2010 Fourth Princess, Carrie Gan


Six months has passed since the day of thrill and excitement—the day of the 2010 Miss LA Chinatown pageant.

I was recently interviewed by LA 18's LA Living and it was a wonderful experience.

This year I had the privilege to China with the rest of the Miss LA Chinatown court to represent the Chinese American community.

I consider myself extremely lucky because, thanks to our sponsor Yihua Company, the ENTIRE Miss Los Angeles court was able to go to China. Usually, only the top two winners get to go, so I feel very fortunate that I had this opportunity. Some of my favorite memories of the trip include practicing Cantonese in Hong Kong, witnessing China’s beauty through the Great Wall and World Expo, as well as learning Kung Fu from the Shaolin monks. However, for me, the one highlight of the China trip that I will always remember is visiting Yihua Company in Shantou. My whole trip to China was made possible by this company, so I really wanted to meet the owners and thank them personally. It was amazing to see how big the company grew in just a matter of years—starting with only a few hundred dollars in the 1980s and now employing over 8,000 employees as an international power brand. Everyone in the city knew about Yihua—the company even has their own song that is available in the local karaoke selection! Despite their presence, the owner and vice president of Yihua still took time to meet with us and make sure our stay was pleasant. They gave us a tour of their many factories, museum, farmland (that they give provide for their employees), lumber yard, as well as their five-story guest vacation villa. As the vice president explained the history and current operations of Yihua, there clearly was a sense of pride in their company and city. Through our bicycle rickshaw rides in the city and attentive meals, I truly felt humbled by Yihua’s warm welcome into their home. Who was I to be granted this experience of a lifetime by such kind individuals?

The entire pageant experience from the application process to the trip to China has truly been about being the best ME. Through meeting amazing individuals such as the owners of Yihua as well as the current Queen and court members, each experience helped me become a better person. I realized this pageant was not about competing with the other girls—there are always girls who will be taller than me, prettier than me, smarter than me, “fill in the blank” than me. When I reflect back on why I decided to compete in the pageant to begin with, I realized it was because it was something that scared me, and something that I had never done before. I was scared of being on stage, of being stereotyped as “one of those beauty queen types,” and of investing so much heart into the pageant only to be disappointed. However, I also realized that the opportunities for personal growth would be greater than all my fears combined. It was the lure of becoming someone of grace and poise, of elegance and confidence, and also of maturity and integrity that drew me to compete with my inner being for a solid four to five months of pageant preparation. From public speaking practice to memorizing dance routines (I’ve never took a formal dance class before) to learning what my views are on every current event topic, I challenged myself to look beyond the skin and the physical events happening around me. The most important part of the pageant would be growing and learning from it.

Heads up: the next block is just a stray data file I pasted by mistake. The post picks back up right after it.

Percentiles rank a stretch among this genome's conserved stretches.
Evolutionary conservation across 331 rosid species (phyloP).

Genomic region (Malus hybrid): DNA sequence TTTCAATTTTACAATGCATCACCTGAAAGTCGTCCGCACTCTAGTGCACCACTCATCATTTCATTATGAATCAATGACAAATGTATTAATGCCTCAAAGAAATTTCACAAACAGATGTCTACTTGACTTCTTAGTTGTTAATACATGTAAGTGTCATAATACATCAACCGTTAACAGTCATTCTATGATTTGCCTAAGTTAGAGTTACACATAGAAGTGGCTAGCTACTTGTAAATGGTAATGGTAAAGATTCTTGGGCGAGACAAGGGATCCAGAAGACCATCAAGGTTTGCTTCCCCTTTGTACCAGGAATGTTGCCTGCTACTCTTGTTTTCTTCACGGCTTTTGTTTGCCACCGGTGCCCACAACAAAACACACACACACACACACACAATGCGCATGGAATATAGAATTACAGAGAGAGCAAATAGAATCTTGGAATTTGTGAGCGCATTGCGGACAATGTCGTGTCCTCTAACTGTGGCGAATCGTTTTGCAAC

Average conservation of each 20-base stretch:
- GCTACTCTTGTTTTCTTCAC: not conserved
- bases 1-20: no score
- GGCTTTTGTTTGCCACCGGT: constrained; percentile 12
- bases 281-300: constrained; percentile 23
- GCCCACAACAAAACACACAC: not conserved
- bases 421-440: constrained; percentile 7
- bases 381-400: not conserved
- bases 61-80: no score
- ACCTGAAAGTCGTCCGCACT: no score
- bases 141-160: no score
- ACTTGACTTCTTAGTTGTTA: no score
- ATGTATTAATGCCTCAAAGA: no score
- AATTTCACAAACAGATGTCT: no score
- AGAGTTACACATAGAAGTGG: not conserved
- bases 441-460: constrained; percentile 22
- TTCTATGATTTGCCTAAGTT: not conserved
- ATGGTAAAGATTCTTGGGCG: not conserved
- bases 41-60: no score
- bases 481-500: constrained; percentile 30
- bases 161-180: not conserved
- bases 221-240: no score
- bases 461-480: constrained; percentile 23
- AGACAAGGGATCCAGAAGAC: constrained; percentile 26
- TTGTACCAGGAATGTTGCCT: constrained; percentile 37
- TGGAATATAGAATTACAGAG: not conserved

On the night of the pageant, I got much more than I had hoped for. I had a screaming crowd of over 50 friends, family, and supporters cheering me on. All my fears quickly dissipated with each step I took on stage. My support crowd occupied a good sixth of the room in the back and was waving their “Carrie” posters frantically with fervor and passion. I was awestricken with emotion about how many people came to support me in this competition against… my best self. With so much loving support from friends who believe in whatever I commit to, I knew I had won already. The pageant experience was ultimately about learning lessons of love for my friends, family, and for MYSELF and not about whether or not I had placed high enough. So would I take back any of the precious lessons I have learned? Absolutely not.